This was a while back and there was ATC in Key West, if I’m not mistaken crosswinds were up in the 20’s to 30’s first time around I almost ate it so I went around second time I landed and slid right if the runway as if there was ice there, of course I’m in a connection aircraft like Crj-700 or ERJ-175, have you ever been tossed around in a connection aircraft?
The CRJ is very wind sensitive and especially takeoff rolls are a nightmare. The EJet is another thing as it keeps its front wheel off the ground for ages during touchdown and thus creating lots of wind interference potential
Yeah for real!
I find the CRJ difficult due to the relatively narrow main gear situation. I guess it makes the jet more liable to dipping a wing on the ground, which is where I struggle.
Yes I understand.
A trick that I use to not have this happen so if the winds blow like this >>>> than I land a little bit right of the center but once when I was a noob in 2018 I landed on a runway on causal server and just completely started Tokyo drifting on to the taxiway and immediately thought of DEJA VU I BEEN TO THIS PLACE BEFORE
Welp, one time I tried flying from mexico city to los angeles, joined training server, and the wind no joke was at 999 knots. My plane took off in the gate without the batteries even turned on. And continued happening for like another day. Might be a glitch.
Who else uses the autopilot heading feature to sometimes assist crosswind t/o? If you’re lined up on the RW and activate the autopilot heading before roll out once you begin to lift off and assuming you manage to keep the nose straight with delicate rudder control, as you gain elevation it is much easier to restore the rudder to neutral and maintain the RW heading. Without the heading setting switched on it’s easy to veer way off the RW heading and end up fighting with the rudder or horizontal. Thoughts?
I don’t see why we shouldn’t make use of heading hold on takeoff if it helps…I’ll give it a try, thanks for mentioning it.
I think its rudder really, on this simulator at least, that has the most impact .
My rule of thumb that works I find is this : use the wind arrow in the status bar, and just before lifting off when you see the wind starting to impact on the directional control, then pull the rudder in the direction the wind arrow is pointing…
So if it’s pointing at 5 o’clock, then a fairly small pull on rudder to the right . If its at 3 o’clock then a stronger pull to the right…if its at 7 o’clock then a small pull left, 9 o’clock then stronger pull left etc etc.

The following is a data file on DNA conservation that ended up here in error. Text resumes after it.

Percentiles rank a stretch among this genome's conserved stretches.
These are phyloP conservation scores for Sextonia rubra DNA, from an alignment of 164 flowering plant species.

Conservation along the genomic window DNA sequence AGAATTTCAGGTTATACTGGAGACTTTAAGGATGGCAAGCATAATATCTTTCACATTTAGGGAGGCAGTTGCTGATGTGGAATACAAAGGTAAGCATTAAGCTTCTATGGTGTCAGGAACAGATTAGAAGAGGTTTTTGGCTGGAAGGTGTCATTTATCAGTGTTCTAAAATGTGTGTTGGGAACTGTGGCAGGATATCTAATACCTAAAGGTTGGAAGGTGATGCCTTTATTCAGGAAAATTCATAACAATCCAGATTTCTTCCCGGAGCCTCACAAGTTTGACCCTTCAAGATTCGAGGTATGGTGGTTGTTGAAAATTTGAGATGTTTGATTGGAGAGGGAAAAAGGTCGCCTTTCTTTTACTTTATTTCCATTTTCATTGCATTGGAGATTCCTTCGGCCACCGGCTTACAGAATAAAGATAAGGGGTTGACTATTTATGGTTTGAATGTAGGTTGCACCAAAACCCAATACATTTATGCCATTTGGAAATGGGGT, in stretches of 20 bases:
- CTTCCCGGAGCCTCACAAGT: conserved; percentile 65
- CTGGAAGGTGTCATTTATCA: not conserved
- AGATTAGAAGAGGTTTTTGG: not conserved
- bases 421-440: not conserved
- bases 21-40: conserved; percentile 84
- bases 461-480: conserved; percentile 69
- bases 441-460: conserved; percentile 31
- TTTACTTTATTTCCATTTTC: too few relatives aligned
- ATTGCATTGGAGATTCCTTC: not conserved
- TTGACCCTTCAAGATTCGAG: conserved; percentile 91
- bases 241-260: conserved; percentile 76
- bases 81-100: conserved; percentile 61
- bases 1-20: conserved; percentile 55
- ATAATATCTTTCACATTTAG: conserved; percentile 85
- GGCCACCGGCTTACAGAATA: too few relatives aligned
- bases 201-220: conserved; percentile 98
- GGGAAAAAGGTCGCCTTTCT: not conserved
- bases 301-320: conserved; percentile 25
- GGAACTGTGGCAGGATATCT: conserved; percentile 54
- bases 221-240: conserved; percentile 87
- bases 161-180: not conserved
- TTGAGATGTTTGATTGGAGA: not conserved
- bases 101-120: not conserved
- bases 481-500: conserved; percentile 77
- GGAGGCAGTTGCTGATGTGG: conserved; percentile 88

I know this seems counterintuitive in relation to standard crosswind techniques, but in my experience with IF it is the weathervaning effect with the nose turning into wind that needs the most correction to stay straight.
I took off in a gusty 23knot crosswind in a CRJ-700 at KDCA. Despite how hard it is to fly the CRJ in crosswinds, I actually managed to takeoff safely without veering too much or losing control of the plane. Once you practice enough times, flying the CRJ in crosswinds becomes very easy and fun.
I was in a A350 last night and at one point i had 150+ knots of crosswind over brazil, landed safely into Madrid this morning :)
This was a few weeks ago, I was coming into Dubai from Cairo and it came to the point where I was at final approach let’s just say I managed to touch down in the landing zone even though I was a bit to the left of the runway threshold I managed to land it with enough runway remaining and I had to land manually because of the fact that I was over MLW.
I did a 3-4 hour flight from KORD to KMIA and I wanted to land an a red runway, and when I touched down, I veered off the runway and crashed. The plane was a 767.
Any un reworked plane is hard to land in a crosswind
So uh Im in a light aircraft being delivered to Calgary 737 8 no passengers for the Boeing VA as well and lord help me Calgary is crazy with Winds so trying to butter there is a real struggle especially with the 737 8 and I had a -335 I think
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